Women outnumber men in both applications to college and degrees earned, so much so that gender affords some male applicants the extra boost they need to gain admission. Is this practice fair? And more importantly, why are fewer men applying to and graduating from college? The Los Angeles Times gives an interesting take on these questions in this editorial. An excerpt:
A 2007 analysis by U.S. News & World Report, based on the data sent by colleges for the magazine's annual rankings, found that the admissions rate for women averaged 13 percentage points lower than that for men. But percentages don't tell the whole story. It could be that the men were stronger candidates, or they might have applied in areas of engineering and science where women's numbers are still lower. But such justifications, even if true, are unlikely to fully explain these numbers. At schools such as the University of California, where admissions rely overwhelmingly on statistical measures of academic achievement such as grades and test scores, the disparities don't appear. Far more women than men applied to UCLA—the UC's most selective campus—last year. The university accepted about the same percentage of each, with a slight edge to the women. As a result, the freshman class has close to 800 more women than men.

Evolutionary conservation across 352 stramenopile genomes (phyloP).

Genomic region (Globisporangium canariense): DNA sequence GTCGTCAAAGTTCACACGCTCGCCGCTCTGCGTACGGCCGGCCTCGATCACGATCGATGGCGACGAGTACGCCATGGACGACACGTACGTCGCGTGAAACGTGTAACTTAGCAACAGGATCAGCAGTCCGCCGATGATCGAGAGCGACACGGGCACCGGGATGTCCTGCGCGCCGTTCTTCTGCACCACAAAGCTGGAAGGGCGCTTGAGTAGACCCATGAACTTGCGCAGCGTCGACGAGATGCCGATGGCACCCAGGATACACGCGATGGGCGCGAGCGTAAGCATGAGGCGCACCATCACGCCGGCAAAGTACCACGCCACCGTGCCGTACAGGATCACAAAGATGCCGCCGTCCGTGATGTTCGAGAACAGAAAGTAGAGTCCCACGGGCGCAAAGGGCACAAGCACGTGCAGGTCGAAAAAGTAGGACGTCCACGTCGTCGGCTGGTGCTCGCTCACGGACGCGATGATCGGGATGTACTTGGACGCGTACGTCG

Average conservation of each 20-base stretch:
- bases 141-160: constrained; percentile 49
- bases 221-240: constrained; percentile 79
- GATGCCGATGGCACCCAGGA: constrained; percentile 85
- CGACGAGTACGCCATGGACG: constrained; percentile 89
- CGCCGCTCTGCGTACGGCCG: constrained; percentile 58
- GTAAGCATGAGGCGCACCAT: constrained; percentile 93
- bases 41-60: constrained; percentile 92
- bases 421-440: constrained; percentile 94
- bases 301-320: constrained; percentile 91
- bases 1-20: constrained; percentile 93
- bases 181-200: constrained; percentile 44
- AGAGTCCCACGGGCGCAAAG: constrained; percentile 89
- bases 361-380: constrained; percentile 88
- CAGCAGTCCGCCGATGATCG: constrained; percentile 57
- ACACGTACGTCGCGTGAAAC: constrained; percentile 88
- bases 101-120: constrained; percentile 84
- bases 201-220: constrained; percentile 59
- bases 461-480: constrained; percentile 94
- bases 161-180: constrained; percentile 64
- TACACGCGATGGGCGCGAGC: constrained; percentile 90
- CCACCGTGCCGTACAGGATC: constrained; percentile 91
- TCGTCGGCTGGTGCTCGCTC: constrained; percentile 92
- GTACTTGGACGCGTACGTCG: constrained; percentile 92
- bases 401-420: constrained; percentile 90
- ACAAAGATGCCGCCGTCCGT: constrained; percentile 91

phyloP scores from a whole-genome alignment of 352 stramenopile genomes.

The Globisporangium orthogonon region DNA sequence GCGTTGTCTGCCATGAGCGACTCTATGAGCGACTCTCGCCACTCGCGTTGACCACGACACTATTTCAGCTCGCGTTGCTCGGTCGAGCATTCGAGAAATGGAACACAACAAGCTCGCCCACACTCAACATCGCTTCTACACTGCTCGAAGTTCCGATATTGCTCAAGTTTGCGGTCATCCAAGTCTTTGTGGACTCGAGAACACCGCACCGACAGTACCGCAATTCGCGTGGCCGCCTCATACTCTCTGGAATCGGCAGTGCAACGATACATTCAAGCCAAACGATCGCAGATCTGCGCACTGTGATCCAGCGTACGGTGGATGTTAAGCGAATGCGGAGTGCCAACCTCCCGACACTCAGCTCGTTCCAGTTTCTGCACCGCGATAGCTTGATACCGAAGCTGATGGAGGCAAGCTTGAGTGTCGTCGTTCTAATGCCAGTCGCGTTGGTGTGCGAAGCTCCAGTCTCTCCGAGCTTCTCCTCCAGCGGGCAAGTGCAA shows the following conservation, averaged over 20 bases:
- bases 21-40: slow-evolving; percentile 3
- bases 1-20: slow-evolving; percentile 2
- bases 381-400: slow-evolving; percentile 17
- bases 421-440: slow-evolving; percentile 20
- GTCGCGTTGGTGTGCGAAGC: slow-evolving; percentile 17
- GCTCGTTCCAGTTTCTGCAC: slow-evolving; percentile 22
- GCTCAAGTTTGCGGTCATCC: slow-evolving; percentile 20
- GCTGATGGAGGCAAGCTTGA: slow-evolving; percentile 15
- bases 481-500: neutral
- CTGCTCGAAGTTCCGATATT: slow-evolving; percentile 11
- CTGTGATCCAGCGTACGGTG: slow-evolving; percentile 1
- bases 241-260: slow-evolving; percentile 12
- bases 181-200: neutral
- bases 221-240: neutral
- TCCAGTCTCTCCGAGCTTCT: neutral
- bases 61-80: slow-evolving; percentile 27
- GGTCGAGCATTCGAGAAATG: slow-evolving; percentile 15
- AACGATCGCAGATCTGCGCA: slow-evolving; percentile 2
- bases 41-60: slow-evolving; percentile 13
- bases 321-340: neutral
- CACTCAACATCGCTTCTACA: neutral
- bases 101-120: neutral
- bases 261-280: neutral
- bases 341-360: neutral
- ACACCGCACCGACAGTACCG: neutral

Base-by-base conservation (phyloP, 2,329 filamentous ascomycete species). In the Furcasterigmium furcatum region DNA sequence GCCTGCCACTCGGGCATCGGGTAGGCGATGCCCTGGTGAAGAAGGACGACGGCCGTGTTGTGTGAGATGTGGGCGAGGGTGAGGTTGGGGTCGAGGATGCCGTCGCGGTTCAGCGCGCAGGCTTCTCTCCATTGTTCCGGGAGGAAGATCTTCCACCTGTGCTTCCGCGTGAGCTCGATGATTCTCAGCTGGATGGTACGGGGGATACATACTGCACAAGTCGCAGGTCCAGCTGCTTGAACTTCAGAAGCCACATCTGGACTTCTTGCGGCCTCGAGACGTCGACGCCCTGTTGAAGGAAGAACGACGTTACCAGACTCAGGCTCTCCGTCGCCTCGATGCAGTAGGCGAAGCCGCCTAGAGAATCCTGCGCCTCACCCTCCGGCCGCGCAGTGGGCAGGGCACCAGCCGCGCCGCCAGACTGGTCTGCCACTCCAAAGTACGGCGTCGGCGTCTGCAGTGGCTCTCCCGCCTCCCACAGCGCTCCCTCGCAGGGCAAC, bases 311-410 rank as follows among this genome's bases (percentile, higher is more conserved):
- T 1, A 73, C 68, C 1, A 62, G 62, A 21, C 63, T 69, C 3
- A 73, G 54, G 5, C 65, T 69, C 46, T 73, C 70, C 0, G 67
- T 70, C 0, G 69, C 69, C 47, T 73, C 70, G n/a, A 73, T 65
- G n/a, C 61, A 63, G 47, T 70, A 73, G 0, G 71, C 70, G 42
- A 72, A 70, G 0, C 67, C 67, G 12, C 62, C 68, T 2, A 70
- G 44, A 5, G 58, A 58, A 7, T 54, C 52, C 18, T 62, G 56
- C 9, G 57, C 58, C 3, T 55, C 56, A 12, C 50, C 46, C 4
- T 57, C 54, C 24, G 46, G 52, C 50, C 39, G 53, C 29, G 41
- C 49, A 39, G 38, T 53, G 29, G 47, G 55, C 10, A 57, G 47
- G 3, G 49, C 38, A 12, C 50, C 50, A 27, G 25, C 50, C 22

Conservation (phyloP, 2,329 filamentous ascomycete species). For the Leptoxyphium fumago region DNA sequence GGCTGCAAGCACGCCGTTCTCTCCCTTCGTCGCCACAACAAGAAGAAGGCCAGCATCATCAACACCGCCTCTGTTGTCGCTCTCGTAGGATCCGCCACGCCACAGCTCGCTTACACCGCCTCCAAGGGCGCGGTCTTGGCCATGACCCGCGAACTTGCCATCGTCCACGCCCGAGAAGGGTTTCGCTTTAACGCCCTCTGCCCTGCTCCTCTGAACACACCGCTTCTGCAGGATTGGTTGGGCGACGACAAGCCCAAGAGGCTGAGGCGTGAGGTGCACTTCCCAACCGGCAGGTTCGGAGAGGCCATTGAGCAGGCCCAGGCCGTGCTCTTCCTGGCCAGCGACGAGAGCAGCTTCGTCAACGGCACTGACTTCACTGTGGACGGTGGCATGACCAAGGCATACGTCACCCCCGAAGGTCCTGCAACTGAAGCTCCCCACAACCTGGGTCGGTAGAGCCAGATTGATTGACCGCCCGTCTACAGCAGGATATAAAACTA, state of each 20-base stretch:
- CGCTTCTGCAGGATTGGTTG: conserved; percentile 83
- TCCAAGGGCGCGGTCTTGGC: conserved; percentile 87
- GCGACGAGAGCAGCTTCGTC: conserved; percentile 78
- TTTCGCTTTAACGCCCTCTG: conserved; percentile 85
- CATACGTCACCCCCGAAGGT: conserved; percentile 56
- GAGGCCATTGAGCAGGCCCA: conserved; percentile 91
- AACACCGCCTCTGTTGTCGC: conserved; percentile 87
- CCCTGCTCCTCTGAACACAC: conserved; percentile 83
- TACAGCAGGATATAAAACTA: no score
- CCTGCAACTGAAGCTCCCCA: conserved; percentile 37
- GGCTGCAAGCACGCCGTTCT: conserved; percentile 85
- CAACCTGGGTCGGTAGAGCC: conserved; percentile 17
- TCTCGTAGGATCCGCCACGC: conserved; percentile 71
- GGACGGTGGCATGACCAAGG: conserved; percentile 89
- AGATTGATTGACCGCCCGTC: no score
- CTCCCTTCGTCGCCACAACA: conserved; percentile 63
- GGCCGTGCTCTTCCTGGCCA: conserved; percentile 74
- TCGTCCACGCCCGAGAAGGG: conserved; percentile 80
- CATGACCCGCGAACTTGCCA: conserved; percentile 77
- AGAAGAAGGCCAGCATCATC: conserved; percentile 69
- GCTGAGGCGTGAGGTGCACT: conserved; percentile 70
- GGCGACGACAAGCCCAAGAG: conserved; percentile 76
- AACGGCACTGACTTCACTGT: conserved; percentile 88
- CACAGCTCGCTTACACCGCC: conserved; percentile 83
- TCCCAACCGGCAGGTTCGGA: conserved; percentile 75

In recent years, several college leaders have admitted that their institutions give a boost to male applicants to maintain gender balance on campus. Most students of either sex, they point out, prefer such balance. If Vassar accepted equal percentages of each sex, women would outnumber men by more than 2 to 1.
The dean of admissions at Kenyon College in Ohio, a formerly all-male school, brought the matter to broad public attention in 2006 with an Op-Ed article for the New York Times describing the dilemma of her admissions office. "What messages are we sending young women that they must . . . be even more accomplished than men to gain admission to the nation's top colleges?" Jennifer Delahunty Britz wrote.